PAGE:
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  1. #1
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    Modal logic / Possible world hijinx?

    So here goes.

    A little primer on modal logic.

    A quick-and-dirty explanation of logical operators:

    (p AND q) means p is true and q is true
    (p OR q) means p is true, q is true, or both p and q are true.
    ~p is a proposition that has the opposite truth value of p.

    USEFUL PROPERTIES

    ~~p = p

    DeMorgan's laws:
    ~(p AND q) = (~p OR ~q)

    I.e., if it's false that "John is tall AND Susie is tall", either John or Susie or both must not be tall.

    ~(p OR q) = (~p AND ~q)
    I.e., if it's false that "He ate cake OR he ate ice cream" then he couldn't have eaten cake AND he couldn't have eaten brownies.

    So you kind of "distribute" the ~ through by negating each proposition and flipping OR with AND (and vice versa). It's kind of ugly with nested operators (i.e., A AND (B OR (C AND D))), but it can be done by continuing to apply the rule.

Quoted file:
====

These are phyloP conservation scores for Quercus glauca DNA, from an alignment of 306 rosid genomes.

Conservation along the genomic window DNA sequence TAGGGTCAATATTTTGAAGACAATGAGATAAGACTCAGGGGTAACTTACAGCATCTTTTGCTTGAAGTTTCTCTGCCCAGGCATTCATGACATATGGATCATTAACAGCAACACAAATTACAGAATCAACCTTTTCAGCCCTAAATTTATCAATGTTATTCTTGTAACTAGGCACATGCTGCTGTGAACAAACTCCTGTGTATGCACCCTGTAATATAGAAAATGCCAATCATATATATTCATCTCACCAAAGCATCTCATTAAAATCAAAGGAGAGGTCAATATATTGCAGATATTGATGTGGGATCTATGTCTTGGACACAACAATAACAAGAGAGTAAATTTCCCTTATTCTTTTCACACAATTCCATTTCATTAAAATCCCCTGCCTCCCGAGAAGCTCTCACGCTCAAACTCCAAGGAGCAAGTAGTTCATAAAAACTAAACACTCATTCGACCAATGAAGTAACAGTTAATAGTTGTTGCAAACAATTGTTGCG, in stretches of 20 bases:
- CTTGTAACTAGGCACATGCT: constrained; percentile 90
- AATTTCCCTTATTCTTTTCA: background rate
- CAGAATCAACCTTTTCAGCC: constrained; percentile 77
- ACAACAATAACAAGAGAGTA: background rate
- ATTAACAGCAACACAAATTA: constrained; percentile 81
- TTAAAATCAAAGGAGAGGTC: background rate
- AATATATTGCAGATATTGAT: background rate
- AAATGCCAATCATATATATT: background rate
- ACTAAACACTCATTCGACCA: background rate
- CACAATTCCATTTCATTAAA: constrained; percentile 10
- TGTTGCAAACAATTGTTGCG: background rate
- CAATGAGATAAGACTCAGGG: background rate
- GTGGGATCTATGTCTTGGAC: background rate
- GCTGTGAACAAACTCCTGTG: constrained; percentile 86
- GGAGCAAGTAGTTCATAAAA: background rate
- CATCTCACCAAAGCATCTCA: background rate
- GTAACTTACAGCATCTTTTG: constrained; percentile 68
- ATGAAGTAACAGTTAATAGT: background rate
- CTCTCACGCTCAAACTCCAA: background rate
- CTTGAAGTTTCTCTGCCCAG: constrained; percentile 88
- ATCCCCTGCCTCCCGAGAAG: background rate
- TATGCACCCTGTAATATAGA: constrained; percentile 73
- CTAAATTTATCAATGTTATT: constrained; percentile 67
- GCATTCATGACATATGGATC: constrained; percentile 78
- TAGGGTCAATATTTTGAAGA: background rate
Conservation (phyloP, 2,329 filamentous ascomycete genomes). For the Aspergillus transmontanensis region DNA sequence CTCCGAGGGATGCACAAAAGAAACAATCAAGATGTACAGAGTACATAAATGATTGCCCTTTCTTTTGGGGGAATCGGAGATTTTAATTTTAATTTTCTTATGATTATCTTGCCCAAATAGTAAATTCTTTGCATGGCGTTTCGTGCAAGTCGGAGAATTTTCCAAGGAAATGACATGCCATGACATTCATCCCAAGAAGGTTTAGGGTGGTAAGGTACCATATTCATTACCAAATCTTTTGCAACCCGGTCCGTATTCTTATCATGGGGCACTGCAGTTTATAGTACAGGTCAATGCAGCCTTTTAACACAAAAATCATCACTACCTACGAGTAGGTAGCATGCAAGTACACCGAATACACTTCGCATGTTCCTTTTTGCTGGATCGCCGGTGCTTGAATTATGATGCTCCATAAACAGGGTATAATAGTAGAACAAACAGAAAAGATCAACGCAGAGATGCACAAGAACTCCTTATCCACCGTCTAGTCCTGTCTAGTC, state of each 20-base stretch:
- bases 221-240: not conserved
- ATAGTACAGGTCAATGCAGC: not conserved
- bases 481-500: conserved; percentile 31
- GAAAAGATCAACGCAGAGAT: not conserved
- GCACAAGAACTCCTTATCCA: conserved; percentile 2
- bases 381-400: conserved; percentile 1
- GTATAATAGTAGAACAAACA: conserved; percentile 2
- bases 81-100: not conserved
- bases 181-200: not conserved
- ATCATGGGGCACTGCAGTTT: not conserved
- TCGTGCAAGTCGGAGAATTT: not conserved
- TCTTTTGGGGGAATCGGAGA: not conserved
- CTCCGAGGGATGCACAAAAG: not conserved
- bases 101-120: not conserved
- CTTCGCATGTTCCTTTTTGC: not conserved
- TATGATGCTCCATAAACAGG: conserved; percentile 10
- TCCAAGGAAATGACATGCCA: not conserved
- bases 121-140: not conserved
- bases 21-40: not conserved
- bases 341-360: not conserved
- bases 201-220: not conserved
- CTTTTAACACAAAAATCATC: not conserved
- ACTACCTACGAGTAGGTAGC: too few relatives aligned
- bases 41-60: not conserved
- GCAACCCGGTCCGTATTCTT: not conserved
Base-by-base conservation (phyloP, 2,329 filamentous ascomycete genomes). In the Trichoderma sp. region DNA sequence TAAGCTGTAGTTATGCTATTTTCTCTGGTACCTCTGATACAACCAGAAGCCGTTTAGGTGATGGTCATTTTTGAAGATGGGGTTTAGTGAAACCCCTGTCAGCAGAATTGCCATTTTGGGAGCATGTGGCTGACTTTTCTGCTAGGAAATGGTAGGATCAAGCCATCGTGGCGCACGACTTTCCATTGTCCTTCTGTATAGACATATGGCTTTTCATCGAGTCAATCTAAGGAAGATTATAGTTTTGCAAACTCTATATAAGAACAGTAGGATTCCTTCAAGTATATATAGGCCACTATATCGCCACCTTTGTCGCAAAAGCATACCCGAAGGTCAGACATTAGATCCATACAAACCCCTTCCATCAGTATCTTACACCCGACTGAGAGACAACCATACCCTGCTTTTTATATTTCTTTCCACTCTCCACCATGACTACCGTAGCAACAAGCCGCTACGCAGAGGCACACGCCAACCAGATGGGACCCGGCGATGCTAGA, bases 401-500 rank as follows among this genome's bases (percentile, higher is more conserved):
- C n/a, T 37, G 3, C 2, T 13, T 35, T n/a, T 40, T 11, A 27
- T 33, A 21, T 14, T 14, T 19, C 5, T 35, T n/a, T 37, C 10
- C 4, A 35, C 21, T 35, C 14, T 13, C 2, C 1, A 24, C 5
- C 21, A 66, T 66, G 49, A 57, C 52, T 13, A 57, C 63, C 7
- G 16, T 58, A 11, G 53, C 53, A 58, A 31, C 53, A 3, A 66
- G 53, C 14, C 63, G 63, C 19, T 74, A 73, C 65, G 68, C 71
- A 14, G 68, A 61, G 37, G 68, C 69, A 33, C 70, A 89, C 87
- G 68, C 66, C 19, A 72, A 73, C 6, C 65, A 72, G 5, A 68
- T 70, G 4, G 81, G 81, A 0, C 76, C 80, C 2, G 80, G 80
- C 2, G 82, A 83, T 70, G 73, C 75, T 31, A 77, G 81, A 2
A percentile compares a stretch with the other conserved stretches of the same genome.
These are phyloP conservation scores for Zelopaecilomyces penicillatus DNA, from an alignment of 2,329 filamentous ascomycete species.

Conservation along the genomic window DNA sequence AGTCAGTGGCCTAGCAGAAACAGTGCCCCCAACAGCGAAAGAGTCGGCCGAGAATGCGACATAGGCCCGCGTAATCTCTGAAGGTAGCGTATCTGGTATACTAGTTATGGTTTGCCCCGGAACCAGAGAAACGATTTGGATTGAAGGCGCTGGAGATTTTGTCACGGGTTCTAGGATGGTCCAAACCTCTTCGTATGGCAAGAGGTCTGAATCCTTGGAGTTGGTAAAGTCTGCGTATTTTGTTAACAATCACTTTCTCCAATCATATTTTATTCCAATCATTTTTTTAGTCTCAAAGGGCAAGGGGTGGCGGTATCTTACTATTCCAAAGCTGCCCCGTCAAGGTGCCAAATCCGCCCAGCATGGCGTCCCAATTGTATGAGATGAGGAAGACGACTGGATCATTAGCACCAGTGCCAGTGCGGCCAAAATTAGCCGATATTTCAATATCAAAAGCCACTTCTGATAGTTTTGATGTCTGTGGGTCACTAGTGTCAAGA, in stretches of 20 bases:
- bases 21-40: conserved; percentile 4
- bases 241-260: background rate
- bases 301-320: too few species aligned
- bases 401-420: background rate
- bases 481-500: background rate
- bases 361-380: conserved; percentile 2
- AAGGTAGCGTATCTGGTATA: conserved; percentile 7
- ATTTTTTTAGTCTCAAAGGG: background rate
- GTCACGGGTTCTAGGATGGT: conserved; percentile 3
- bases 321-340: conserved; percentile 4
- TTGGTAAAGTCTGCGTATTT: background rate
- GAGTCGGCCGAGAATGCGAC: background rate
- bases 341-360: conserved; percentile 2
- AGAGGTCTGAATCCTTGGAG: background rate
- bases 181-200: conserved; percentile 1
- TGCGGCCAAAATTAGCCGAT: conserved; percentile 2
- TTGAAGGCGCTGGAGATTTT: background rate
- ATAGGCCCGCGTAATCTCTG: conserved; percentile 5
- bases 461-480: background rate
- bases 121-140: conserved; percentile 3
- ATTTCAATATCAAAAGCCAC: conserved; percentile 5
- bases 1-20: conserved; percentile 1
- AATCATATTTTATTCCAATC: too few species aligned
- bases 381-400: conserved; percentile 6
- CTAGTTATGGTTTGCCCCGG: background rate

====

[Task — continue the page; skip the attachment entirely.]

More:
You can also do it in reverse:

    (p AND q) = ~~(p AND q) = ~(~p OR q)

    [This is similar to saying (a + b) = (-1)*(-1)*(a + b) = (-1)*(-a + -b)]

    I'll use N(q) for the proposition "Necessarily, q is true", which is equivalent to "q is true in every possible world". I'll use P(q) for the proposition "Possibly, q is true", which is equivalent to "There exists at least one possible world in which q is true."

    PROPERTIES OF N(x) AND P(x)
    N(x) = ~P(~x)

    Proof: If x is true in every possible world, then there can't be a world where it is false. Thus there does not exist a possible world where ~x holds. This is the definition of ~P(~x).

    Conversely, suppose that there are no possible worlds in which ~x holds. Then there are no possible worlds in which x is false. Thus x is true in every possible world. This is simply N(x)


    P(x) = ~N(~x)

    Suppose there is a possible world in which x is false; call it W. If N(~x) were true, ~x would hold in every possible world. In particular, ~x would hold in W. But x holds in W; this is a contradiction. Hence N(~x) must be false, thus ~N(~x) holds.